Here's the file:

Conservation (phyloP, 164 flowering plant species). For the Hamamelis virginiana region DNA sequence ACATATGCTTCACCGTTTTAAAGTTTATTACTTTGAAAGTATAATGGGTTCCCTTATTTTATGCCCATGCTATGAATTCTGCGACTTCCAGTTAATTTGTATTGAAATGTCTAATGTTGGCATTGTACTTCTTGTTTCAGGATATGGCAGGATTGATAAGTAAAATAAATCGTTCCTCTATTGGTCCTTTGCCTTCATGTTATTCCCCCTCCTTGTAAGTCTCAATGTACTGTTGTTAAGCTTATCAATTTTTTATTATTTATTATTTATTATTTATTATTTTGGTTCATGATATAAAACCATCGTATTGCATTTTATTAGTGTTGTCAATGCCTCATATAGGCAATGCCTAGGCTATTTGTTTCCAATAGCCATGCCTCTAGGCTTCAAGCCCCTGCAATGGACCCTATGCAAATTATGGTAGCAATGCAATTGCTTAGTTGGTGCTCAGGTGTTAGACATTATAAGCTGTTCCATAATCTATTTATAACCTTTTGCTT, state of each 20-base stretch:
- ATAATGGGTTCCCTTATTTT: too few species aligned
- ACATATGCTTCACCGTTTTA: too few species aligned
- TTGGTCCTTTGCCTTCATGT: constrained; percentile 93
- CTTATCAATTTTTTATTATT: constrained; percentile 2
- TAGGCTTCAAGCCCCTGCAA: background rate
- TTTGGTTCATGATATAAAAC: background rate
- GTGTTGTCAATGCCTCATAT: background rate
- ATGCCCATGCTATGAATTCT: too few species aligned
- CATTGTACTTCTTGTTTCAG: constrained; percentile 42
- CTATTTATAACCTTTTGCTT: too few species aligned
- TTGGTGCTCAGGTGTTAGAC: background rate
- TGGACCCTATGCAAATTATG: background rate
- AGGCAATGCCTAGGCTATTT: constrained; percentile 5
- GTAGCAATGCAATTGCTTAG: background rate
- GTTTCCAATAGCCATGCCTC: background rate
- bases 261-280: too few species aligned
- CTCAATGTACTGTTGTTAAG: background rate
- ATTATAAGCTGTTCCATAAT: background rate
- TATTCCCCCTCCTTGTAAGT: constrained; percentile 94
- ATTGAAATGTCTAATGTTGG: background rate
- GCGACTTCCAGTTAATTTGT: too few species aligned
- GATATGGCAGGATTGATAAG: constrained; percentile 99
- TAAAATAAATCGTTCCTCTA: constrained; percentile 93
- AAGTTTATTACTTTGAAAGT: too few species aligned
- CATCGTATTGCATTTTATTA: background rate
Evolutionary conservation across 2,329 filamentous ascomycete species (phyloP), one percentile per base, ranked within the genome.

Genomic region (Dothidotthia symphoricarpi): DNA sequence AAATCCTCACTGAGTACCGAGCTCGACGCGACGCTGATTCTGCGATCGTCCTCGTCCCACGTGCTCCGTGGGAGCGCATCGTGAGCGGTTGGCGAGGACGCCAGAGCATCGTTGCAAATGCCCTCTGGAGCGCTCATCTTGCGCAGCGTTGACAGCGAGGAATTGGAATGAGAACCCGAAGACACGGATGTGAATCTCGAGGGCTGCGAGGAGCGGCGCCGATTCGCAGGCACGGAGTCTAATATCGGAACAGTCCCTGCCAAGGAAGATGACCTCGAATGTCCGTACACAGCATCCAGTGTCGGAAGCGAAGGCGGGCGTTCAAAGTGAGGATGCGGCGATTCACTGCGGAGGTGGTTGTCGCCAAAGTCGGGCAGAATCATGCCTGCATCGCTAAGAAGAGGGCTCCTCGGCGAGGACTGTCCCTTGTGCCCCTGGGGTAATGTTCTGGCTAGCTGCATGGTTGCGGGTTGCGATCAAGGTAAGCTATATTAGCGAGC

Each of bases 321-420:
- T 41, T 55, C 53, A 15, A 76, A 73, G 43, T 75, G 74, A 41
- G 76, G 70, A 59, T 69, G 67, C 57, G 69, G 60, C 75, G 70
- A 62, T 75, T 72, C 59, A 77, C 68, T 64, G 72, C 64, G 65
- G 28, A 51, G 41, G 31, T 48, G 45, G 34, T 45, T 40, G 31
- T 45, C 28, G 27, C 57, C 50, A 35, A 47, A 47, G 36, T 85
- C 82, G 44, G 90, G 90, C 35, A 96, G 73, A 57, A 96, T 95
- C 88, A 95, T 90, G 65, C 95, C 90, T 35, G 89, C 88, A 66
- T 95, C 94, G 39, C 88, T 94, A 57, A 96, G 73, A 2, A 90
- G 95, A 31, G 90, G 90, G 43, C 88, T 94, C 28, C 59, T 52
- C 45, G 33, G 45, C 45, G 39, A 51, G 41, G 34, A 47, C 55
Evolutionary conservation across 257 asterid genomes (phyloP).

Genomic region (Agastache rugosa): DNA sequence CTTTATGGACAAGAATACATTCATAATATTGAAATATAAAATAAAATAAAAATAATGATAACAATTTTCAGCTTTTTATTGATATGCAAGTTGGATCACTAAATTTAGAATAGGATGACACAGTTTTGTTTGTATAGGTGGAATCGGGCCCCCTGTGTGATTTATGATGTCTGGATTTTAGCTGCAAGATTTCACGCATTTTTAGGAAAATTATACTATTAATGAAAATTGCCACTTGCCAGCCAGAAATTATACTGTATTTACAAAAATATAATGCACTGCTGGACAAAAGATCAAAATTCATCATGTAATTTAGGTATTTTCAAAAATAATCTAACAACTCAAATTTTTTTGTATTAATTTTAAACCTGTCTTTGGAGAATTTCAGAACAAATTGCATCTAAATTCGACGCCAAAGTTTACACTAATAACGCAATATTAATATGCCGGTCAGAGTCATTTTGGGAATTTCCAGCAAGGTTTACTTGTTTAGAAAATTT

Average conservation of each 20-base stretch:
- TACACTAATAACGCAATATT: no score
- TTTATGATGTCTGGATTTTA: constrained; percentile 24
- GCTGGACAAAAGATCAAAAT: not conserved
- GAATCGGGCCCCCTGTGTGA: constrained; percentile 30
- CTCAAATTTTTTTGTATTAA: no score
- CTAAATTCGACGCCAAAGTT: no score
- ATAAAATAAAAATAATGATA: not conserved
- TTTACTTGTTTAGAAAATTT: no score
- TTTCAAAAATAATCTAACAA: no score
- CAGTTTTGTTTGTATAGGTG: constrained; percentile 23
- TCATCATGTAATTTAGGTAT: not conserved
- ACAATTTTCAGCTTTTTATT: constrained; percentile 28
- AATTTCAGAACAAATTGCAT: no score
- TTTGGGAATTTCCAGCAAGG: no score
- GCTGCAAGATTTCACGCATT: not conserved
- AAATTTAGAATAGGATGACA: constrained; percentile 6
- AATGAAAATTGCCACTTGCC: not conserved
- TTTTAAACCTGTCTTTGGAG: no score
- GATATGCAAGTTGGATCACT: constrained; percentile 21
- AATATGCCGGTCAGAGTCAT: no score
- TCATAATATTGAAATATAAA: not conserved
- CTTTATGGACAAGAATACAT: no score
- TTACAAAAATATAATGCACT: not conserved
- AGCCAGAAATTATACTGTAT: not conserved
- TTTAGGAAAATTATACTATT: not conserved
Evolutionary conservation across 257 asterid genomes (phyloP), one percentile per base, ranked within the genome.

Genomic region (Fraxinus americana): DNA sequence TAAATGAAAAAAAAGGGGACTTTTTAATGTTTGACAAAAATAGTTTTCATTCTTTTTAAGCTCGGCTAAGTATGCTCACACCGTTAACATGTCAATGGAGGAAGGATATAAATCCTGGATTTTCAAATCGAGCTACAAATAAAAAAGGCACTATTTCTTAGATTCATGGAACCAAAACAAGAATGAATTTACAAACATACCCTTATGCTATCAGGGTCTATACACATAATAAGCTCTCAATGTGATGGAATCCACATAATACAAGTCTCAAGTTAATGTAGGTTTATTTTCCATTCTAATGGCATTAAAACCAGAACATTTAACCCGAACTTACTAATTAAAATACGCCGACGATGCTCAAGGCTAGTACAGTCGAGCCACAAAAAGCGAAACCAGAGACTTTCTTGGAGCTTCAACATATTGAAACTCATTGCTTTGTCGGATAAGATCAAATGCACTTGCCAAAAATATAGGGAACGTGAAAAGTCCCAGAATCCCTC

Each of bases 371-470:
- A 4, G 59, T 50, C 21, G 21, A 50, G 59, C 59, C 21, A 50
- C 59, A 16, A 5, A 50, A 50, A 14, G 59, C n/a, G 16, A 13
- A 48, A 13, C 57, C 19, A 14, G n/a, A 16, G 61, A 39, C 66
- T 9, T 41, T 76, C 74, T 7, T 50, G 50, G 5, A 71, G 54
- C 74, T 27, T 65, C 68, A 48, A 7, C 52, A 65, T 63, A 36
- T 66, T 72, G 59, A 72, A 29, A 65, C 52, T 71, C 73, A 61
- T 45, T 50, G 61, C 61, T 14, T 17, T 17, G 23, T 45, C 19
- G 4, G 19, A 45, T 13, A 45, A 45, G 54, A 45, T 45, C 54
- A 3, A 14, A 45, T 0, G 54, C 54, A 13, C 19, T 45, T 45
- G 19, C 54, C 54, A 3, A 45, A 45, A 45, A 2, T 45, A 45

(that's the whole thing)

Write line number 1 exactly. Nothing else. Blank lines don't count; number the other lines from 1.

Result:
Conservation (phyloP, 164 flowering plant species). For the Hamamelis virginiana region DNA sequence ACATATGCTTCACCGTTTTAAAGTTTATTACTTTGAAAGTATAATGGGTTCCCTTATTTTATGCCCATGCTATGAATTCTGCGACTTCCAGTTAATTTGTATTGAAATGTCTAATGTTGGCATTGTACTTCTTGTTTCAGGATATGGCAGGATTGATAAGTAAAATAAATCGTTCCTCTATTGGTCCTTTGCCTTCATGTTATTCCCCCTCCTTGTAAGTCTCAATGTACTGTTGTTAAGCTTATCAATTTTTTATTATTTATTATTTATTATTTATTATTTTGGTTCATGATATAAAACCATCGTATTGCATTTTATTAGTGTTGTCAATGCCTCATATAGGCAATGCCTAGGCTATTTGTTTCCAATAGCCATGCCTCTAGGCTTCAAGCCCCTGCAATGGACCCTATGCAAATTATGGTAGCAATGCAATTGCTTAGTTGGTGCTCAGGTGTTAGACATTATAAGCTGTTCCATAATCTATTTATAACCTTTTGCTT, state of each 20-base stretch: